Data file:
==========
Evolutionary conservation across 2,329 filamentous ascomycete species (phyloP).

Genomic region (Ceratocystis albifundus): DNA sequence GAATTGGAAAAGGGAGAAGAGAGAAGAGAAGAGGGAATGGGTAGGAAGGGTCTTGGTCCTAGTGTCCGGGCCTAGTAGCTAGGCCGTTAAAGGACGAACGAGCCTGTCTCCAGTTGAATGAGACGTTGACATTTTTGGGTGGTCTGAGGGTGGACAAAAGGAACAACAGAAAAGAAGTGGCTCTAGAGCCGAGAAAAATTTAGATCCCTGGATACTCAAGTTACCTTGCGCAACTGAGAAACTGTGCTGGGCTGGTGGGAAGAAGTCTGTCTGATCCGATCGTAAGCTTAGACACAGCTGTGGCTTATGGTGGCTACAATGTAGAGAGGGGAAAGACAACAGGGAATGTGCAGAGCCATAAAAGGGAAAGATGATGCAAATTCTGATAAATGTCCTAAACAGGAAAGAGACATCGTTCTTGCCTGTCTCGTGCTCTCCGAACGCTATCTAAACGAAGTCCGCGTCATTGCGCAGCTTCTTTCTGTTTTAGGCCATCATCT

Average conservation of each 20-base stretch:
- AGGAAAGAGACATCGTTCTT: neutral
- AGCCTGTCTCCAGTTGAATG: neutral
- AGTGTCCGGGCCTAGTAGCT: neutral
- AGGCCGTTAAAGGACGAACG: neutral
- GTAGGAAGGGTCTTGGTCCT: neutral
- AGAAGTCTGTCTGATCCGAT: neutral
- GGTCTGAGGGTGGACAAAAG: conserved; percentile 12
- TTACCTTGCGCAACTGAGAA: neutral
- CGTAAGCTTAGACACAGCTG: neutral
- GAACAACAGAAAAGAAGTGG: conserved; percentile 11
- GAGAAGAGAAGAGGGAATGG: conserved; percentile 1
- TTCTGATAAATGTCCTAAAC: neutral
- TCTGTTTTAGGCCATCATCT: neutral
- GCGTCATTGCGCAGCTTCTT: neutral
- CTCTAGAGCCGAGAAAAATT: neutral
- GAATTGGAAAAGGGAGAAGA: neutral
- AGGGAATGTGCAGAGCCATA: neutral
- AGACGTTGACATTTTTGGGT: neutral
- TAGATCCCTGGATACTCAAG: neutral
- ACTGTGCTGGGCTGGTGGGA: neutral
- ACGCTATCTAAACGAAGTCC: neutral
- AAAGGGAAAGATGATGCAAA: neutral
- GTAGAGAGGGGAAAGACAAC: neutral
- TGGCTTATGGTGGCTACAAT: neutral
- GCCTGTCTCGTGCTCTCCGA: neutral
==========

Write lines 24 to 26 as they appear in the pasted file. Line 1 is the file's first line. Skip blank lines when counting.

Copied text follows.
- ACGCTATCTAAACGAAGTCC: neutral
- AAAGGGAAAGATGATGCAAA: neutral
- GTAGAGAGGGGAAAGACAAC: neutral